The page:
Okay. But what if your answer to the question, why is different, like partners are an extension of Klayvio in the marketplace? Well, okay. That has more than just sales components to it. That has. Maybe customer support or customer success components to it. It has marketing components to it, right? If partners are extension of the business, that means they're an extension of your brand and extension of your messaging and extension of your design.

Like all the things you care about, maybe they are an extension of your product. As well. So Klayvio marketing software automation, as we talked about, we we have email, we have SMS, but we don't have loyalty software and review software and payments software, and all of these other things that partners maybe could do to extend our product.

My point is only that you got to start with one. Adam and that starting with Y starts at the top of the company. It is very important that the C-suite CEO CRO chief revenue officer or whatever your C-suite looks like at your business, there has to be alignment. With what you're trying to accomplish with a partnerships strategy and then everything can flow from there.

That is my, that is my core piece of advice. And I am very fortunate that at Klayvio I met the company at a time when they knew that the, their approach. Partners historically had been limited and they wanted to figure out what more could we do. And that's what I was able to, to help the company do.

But they had already started to, they had already realized the philosophy was more limited than it needed to be. I think that, 

Adam Michalski: [00:10:02] yeah. Really great point, because I think what's really unique about partnerships. We talk about this frequently on the podcast is that it's not one size fits all. Like it really could mean a completely different thing depending on your organization, depending on your goals, kind of what you outlined, but just to press you a little bit further on that, like how did you go about prioritizing, you know, where like, where you wanted to focus because at the end of the day, partnerships are unique and that they could add a lot of value in different ways.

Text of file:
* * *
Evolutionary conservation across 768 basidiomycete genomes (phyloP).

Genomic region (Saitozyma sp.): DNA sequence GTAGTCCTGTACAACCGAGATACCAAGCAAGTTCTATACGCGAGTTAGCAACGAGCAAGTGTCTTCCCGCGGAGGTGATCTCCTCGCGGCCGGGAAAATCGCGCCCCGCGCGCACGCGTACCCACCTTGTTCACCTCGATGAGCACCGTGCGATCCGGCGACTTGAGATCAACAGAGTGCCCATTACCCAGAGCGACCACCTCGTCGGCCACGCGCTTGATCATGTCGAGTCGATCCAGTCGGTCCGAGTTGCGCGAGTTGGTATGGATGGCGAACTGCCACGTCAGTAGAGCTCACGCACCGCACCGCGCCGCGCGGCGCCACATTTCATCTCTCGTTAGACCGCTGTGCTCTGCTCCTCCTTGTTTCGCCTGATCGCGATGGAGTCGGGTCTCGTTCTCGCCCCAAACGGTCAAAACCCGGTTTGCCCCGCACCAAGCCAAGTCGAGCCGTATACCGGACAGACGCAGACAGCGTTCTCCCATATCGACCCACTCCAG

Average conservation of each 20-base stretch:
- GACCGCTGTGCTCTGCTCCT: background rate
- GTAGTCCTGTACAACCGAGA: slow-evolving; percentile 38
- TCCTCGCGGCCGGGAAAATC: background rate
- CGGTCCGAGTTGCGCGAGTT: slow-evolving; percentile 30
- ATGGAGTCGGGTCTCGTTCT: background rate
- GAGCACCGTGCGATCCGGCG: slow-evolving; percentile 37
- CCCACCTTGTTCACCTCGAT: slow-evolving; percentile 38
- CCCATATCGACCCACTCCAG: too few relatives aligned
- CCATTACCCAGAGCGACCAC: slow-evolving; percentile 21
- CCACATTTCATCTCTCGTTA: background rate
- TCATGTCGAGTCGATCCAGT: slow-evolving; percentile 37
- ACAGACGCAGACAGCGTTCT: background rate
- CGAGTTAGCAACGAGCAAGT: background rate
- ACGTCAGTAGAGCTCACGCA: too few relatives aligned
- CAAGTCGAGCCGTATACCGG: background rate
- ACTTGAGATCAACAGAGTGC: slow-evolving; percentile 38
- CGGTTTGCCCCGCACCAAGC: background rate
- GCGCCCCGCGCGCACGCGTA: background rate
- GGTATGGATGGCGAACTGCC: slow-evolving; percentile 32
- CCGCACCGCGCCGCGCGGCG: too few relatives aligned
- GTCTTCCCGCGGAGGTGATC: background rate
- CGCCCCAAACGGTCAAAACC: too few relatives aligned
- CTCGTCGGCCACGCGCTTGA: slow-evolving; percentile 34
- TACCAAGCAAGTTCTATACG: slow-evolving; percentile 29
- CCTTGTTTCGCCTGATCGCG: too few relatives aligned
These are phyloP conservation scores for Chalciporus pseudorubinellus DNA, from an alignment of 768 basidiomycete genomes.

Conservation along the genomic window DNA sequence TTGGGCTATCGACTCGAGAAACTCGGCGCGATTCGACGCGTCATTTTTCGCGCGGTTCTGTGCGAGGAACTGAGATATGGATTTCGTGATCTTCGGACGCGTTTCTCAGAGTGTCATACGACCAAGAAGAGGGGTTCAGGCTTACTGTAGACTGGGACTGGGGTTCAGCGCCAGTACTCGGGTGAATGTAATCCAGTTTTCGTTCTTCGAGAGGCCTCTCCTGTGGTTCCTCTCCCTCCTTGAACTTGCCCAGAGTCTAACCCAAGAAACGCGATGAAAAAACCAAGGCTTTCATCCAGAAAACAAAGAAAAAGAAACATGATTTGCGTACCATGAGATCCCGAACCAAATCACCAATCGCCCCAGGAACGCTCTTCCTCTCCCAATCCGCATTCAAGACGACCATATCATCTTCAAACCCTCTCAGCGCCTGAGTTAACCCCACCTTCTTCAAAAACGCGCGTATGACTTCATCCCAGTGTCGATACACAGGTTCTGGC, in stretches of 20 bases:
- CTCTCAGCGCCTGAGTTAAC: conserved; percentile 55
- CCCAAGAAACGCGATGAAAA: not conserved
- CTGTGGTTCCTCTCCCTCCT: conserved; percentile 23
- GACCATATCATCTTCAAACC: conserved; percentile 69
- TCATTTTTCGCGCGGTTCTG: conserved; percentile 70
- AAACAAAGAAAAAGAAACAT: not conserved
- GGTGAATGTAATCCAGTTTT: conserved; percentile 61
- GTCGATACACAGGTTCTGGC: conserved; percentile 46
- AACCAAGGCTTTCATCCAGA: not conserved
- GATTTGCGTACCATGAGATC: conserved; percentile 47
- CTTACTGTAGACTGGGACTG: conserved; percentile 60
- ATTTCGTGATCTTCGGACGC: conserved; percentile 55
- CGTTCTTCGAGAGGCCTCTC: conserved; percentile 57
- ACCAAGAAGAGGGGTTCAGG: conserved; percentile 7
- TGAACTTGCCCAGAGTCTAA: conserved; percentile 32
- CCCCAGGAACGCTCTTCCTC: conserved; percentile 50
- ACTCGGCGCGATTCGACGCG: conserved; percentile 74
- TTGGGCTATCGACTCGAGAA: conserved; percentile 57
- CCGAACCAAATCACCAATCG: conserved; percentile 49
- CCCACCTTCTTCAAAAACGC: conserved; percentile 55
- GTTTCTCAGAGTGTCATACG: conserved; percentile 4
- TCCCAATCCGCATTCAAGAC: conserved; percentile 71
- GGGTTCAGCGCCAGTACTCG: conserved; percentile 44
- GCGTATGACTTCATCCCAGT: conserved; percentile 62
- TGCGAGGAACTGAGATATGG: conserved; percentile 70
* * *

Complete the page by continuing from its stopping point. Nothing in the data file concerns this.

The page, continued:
You know, your C-suite particularly is going to want to see results in X timeframe. Somebody might want to see revenue. Somebody wanted to, they might want to see marketing benefits. Somebody wouldn't want to see product like product KPIs. How did you go about, you know, managing that or prioritizing, you know, the benefits and really making sure that you could use your limited resources in like the most effective way 

Rich Gardner: [00:10:52] possible?

Yeah. Good question. So the, what I did and my, my advice. Two others would be to start with what's most familiar or most core. So in Klaviyo's example, as I mentioned a few minutes ago, there have been agencies bringing Klayvio leads for years long before rich gardeners showed up and there had been account executives and then channel account managers taking those leads and rupture being paid out to the agencies.

So that was already happening. It was very transactional. And we knew, and I believed very strongly that we needed to build more of a relationship with our partners to unlock all of these other things that they could do for us and that we could do for them. But I started there. I started with what was familiar.

How do we take this? Agency program and build it in a way where we were building relationships with our partners, rather than just taking leads and giving them rev share. So specifically, what does that mean? It means incorporating some incentives, rev share incentive for partners who don't just bring us leads, but then actually manage that customer.

They actually manage their Klayvio service. So. Rewarding a partner, not just for bringing us the business, but then also for their willingness to build services around Klayvio that was a huge unlock for Klayvio and adding to the revenue benefit, the revenue incentive to drive that behavior is well worth Klaviyo's money because it saves us customer success, customer support.